Lots going on, but the best was yet to come. Somewhere around the little wood or the trees at the top of Eastern Road, a Green Woodpecker called several times. The call is like a shrill repeated laugh and is known to birders as the 'yaffle' (hence Professor Yaffle in Bagpuss). There is a perfect rendition of it about 28 seconds into the video clip below. On this occasion, we couldn't see the bird, but Green Woodpeckers have a striking combination of green plumage (over pale breast), red cap and black 'mask' like a harlequin. They don't drum like the Great Spotted Woodpecker, but have long pointed bills for digging ants out of ant hills and can often be seen on grassland feeding on invertebrates in the soil. They breed in the Brockley and Ladywell cemeteries and are known to be occasional visitors to Hilly Fields.

And just as we were about to pack up, we heard and then saw a Song Thrush, perched in a tree on the Veda Road border, singing each phrase several times. It is said to have over a hundred different phrases in its repertoire. The final tally was 19 species: 8 Blackbirds, Great Tits, Woodpigeons and Wrens, 7 Blue Tits, Robins and Starlings, 4 House Sparrows, 3 Crows, Goldfinches, Greenfinches and Ring-necked Parakeets, 2 Dunnocks, Magpies and Mistle Thrushes and 1 Chaffinch, Green Woodpecker, Pied Wagtail and Song Thrush.

As if that wasn't enough, I was back on Hilly Fields the next morning at 6am for the Friends of Hilly Fields annual Dawn Chorus walk along with a dozen other light sleepers. The weather was fine, there were clear views of lovely Lewisham and a brightening sky behind Shooters Hill where the sun started to rise about twenty minutes later. We walked around the park hearing many of the same birds from the day before - Blackbirds, Robins, Wrens and Great Tits in particular. On the lane above Eastern Road, we heard from the Three Finches: a brief burst of Goldfinch song, the descending trill of a Chaffinch and the sneer of a Greenfinch. And by the playground we were treated to the sight and sound of a Mistle Thrush singing from the top of a tree as they often do.

After that we crossed Adelaide Avenue and cut through St Cyprian's Path to the Brockley and Ladywell cemeteries where Mike Guilfoyle of the Friends was waiting to admit us. It was broad daylight by now and a fine sunny morning. The cemeteries were a little quieter than expected and Phil, who does monthly bird surveys of the site, suspected that a Sparrowhawk was around causing the birds to keep schtum. Nevertheless, we heard the laughing call of a Green Woodpecker frequently along the route and towards the end some of us heard a brief burst of melody from a Song Thrush and the staccato song of a Chiffchaff - a migrant warbler which arrives every spring from the Med and North Africa. And then we were back at the cemetery gates again and it was time to disperse. But the music goes on every day.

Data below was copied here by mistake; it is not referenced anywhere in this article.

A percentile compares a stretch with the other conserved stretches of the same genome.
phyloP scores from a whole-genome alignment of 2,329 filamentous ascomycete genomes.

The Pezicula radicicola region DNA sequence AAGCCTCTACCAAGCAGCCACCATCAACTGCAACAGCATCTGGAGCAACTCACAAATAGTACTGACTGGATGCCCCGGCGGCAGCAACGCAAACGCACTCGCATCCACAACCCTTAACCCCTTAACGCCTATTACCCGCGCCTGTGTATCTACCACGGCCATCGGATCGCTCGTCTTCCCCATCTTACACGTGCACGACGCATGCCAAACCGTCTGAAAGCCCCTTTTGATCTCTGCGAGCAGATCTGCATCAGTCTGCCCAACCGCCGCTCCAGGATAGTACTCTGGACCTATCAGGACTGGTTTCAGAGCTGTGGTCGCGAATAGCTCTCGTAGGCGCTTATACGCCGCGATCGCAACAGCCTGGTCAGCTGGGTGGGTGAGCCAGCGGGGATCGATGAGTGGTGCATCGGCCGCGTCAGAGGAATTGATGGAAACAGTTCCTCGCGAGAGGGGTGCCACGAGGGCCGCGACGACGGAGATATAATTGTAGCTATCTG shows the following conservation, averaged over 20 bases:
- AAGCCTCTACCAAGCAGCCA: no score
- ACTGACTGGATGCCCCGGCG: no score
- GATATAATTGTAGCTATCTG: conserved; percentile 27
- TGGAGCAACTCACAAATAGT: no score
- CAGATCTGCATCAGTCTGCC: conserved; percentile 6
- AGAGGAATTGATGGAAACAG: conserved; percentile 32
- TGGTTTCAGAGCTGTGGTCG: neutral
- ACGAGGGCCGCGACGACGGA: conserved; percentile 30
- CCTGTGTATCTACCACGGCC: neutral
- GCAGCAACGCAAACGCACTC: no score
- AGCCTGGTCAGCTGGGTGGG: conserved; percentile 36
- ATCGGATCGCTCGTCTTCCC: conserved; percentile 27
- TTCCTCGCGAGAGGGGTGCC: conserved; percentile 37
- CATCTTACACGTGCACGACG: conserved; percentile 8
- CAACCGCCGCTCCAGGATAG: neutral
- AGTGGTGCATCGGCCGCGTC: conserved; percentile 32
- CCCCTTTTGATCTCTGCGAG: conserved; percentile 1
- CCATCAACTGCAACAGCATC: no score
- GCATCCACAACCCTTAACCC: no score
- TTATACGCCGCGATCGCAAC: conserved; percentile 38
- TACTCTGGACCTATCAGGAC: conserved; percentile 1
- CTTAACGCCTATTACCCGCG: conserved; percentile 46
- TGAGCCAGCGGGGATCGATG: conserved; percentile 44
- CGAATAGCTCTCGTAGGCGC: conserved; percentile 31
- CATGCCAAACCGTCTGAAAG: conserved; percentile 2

Wednesday, 22 March 2017

Dawn Chorus Walk 2017

This year's Dawn Chorus Walk will be held on Thursday 30 March, meeting at 6 am outside the cafe. The clocks go forward one hour this weekend so it will be dark at 6am and we will be in time to greet the dawn and the sunrise if weather permits!

We will walk around the park, identifying birds both by song and sight. After that, as in previous years, we'll cut through St Cyprian's Passage to Brockley Grove where arrangements have been made for us to walk around the Brockley & Ladywell cemeteries.

Birds we will definitely hear singing and calling include the Robin, Blackbird, Wren, Great Tit and Blue Tit and hopefully the Dunnock. We may also hear Goldfinches, Greenfinches, Great Spotted Woodpecker, Green Woodpecker, Song Thrush and possibly the Chiffchaff.

The walk should finish at around 8am, but people can drop out at any stage. I hope to see some of you there.

Friday, 3 March 2017

That Time of Year

February 22nd was overcast and cold at times, but the birds were active and vocal. An invisible Wren was singing loudly at the lower Vicar's Hill entrance and along the Veda Road back border, Robins sang, Great Tits and Blue Tits called and a pair of Parakeets screeched out football chants overhead. In the little wood, a pair of Long-tailed Tits chased each other around the branches and a Magpie flew by with nesting material in its beak. Yes, that time of year has come round again when birds look for consenting companions. Between Eastern Road and the school, we came across a Dunnock warbling melodiously in the bushes and listening hopefully for a response. Although thought of as dull birds, Dunnocks have a very adventurous love life and this particular bird had scrubbed up well for the mating season.

A Great Spotted Woodpecker was sighted in the trees behind the tennis courts. The absence of a red patch on the head indicated a female, probably the same pecker we saw during January's Big Birdwatch. Let's hope the male is around somewhere or not much will be happening there. Over the ridge, a seemingly vast array of gulls lay before us on the north field. Judith counted 67 Black-headed Gulls and 6 Common Gulls which is the largest gull presence we've had this winter. The Black-headed Gull is white-headed in autumn and winter, but is now developing the darker feathers on the head which constitute its breeding plumage and give the bird its name.